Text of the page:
How to Slope a Deck for Water Runoff and Drainage
There’s more to consider than just aesthetics and materials when it comes to designing the perfect deck. One aspect that often goes overlooked (until it becomes a problem) is water runoff and drainage.
This is where sloping a deck can help. Keep reading to learn how a deck on a slope can make all the difference in maintaining a dry, functional outdoor space.
Does a Deck Need to Be Sloped?
The question ‘Should a deck be level or sloped?’ is common amongst deck owners who want to preserve the longevity of their outdoor space. In most scenarios, a sloped deck design is the way to go.
If your deck is next to your home or another structure, slope the deck away from the building. A properly sloped design directs rainwater away from your house, reducing the risk of water-related issues. Even if the deck boards run parallel to your home, a slight deck slope away from the house is still recommended. However, sloping the deck surface is not necessary when decking is installed conventionally, with gaps between adjacent boards.
When decking is installed conventionally, with gaps between adjacent boards, sloping the deck surface is not necessary.
Does Building Code Require a Sloped Deck?
There is no universal deck slope code mandating that decks must be sloped. However, it’s essential to realize that local building codes vary considerably.
Local building codes typically address moisture and water damage prevention, especially for decks connected to houses. These codes outline precise requirements for ledger boards, proper flashing, and ledger attachment to prevent water intrusion.
Adding a slight slope may still be the best approach, even if your deck is level and code-compliant. This approach is especially true for older decks that may have undergone more lenient inspections. You can boost a deck’s expected lifespan and improve safety by prioritizing water runoff and drainage despite code requirements.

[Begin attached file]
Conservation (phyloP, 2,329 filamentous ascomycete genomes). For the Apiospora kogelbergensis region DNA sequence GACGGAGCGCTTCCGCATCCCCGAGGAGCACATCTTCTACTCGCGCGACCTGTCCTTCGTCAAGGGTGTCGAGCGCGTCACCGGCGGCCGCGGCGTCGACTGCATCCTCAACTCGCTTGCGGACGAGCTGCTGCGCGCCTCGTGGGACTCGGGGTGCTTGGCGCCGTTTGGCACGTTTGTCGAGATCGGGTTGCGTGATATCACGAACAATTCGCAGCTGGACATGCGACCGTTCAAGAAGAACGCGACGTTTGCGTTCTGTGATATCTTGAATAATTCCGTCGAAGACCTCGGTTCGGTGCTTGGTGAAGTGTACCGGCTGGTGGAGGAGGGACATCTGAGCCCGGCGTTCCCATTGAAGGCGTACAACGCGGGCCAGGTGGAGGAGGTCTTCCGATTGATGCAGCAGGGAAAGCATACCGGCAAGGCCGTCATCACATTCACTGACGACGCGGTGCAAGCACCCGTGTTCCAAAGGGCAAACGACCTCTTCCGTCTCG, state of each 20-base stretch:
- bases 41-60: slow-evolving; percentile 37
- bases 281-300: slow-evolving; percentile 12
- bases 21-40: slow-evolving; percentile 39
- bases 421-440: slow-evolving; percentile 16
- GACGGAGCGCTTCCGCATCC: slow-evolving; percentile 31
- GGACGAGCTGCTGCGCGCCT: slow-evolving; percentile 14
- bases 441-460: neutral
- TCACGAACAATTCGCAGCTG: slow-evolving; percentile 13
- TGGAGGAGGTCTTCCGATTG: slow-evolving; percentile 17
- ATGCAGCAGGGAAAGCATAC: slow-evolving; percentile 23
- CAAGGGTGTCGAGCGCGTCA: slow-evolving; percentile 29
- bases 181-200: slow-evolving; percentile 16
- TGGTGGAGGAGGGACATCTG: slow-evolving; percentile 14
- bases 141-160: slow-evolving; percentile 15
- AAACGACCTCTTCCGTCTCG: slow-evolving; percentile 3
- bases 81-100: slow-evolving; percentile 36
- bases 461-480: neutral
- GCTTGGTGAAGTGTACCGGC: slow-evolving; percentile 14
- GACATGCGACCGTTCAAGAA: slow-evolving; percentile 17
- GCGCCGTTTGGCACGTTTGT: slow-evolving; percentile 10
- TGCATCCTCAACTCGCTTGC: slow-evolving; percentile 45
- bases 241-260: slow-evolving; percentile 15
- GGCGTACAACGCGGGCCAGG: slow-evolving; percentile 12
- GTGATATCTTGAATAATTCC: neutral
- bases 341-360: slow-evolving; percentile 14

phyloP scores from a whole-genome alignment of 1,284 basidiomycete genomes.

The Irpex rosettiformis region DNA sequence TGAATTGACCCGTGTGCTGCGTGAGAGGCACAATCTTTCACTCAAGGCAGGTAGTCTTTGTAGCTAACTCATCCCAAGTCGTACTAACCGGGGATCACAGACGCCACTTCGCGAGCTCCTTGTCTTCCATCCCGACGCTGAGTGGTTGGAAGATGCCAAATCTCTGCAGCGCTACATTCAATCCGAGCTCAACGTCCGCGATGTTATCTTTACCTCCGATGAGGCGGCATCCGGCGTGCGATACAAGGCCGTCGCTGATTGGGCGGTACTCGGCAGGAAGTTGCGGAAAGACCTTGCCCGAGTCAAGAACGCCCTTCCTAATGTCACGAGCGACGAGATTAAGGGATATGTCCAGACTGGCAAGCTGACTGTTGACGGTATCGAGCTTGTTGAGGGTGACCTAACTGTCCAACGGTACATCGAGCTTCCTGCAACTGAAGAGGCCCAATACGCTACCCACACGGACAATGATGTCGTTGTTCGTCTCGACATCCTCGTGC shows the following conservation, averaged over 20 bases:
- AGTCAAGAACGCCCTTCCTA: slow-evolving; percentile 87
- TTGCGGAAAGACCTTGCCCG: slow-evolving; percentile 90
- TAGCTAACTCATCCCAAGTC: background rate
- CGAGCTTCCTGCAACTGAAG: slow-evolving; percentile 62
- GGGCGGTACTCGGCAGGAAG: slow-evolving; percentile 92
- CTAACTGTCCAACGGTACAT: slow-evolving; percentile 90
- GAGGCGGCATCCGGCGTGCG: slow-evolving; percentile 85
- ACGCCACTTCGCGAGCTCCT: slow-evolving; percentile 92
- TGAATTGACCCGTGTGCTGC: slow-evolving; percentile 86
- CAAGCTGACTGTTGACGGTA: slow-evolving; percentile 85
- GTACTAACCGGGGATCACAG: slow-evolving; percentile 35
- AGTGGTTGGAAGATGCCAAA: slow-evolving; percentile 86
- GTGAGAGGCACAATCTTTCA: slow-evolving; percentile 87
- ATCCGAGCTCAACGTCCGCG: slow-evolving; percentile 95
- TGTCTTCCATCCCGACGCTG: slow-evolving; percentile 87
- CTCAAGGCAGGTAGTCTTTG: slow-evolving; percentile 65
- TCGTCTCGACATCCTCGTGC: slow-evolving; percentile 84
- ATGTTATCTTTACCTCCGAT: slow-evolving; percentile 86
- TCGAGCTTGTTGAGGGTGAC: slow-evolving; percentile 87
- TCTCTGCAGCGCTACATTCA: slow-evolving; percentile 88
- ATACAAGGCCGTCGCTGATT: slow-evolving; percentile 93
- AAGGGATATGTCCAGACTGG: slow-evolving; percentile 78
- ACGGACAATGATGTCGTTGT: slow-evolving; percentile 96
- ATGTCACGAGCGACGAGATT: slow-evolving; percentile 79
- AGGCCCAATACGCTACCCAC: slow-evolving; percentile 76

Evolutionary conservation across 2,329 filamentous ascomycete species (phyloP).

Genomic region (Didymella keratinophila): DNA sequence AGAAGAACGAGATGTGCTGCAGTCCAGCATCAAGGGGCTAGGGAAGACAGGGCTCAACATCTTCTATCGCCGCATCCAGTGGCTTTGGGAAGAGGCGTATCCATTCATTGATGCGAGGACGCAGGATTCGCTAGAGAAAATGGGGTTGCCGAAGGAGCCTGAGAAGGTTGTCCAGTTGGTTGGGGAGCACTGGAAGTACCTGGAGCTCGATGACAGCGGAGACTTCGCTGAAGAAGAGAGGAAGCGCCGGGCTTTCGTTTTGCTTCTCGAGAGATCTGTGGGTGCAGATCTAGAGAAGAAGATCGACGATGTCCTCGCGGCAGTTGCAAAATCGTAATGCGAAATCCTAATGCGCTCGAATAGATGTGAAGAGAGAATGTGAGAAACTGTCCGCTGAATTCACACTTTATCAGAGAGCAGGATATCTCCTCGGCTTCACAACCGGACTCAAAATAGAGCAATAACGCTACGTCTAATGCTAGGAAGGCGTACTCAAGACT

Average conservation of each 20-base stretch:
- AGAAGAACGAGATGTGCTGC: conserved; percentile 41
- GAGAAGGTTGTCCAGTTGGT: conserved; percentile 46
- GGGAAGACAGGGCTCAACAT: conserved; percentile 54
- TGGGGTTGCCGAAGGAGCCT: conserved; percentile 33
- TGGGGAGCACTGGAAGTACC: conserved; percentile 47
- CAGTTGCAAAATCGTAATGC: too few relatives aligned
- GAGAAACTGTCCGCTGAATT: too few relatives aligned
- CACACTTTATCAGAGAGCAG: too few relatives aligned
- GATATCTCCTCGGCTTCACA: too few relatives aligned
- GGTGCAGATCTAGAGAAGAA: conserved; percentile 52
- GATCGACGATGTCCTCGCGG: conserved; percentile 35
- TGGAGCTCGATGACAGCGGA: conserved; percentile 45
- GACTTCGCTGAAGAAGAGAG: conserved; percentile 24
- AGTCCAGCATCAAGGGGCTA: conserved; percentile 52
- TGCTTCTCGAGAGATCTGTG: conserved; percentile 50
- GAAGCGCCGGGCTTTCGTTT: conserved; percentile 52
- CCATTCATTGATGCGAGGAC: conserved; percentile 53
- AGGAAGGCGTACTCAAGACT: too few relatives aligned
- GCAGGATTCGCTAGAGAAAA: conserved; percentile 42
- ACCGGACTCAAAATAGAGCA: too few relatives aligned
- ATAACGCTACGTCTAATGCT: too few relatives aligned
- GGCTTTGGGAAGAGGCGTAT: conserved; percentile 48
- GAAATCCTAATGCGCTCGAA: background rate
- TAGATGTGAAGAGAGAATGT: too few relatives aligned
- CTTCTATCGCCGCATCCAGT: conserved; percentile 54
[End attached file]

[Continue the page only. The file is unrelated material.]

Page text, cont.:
How Much Should a Deck Be Sloped?
When determining how much a deck should slope, the general recommendation is to aim for a slope of ⅛” per foot. This gentle incline allows for efficient water shedding and prevents ponding.
However, this is more of a guideline than a rigid rule when building a deck on a slope. If your deck surface is solid or if your deck boards run perpendicular to your house, a ¼” slope per foot is ideal. An uptick in pitch is also recommended if you live in an area that routinely receives heavy rainfall.
Though it may seem steep, slopes between ⅛” and ¼” remain inconspicuous to the naked eye. Slopes are barely noticeable to people standing or walking on a deck unless the span is extensive, such as over 20 feet.
Some decking products with limited drainage recommend sloping the deck frame to a 1/4” vertical per 12’ horizontal pitch. This slope is small enough to escape detection by the naked eye, but enough to force water away from the house.
When You Don’t Need to Slope Your Deck
Sloping your deck is not always necessary. For example, when considering the advantages of composite decking, you’ll find that these materials often negate the need for a significant deck slope. Since composite decking is highly resistant to moisture, the risk of water damage compared to traditional wood decking is almost obsolete.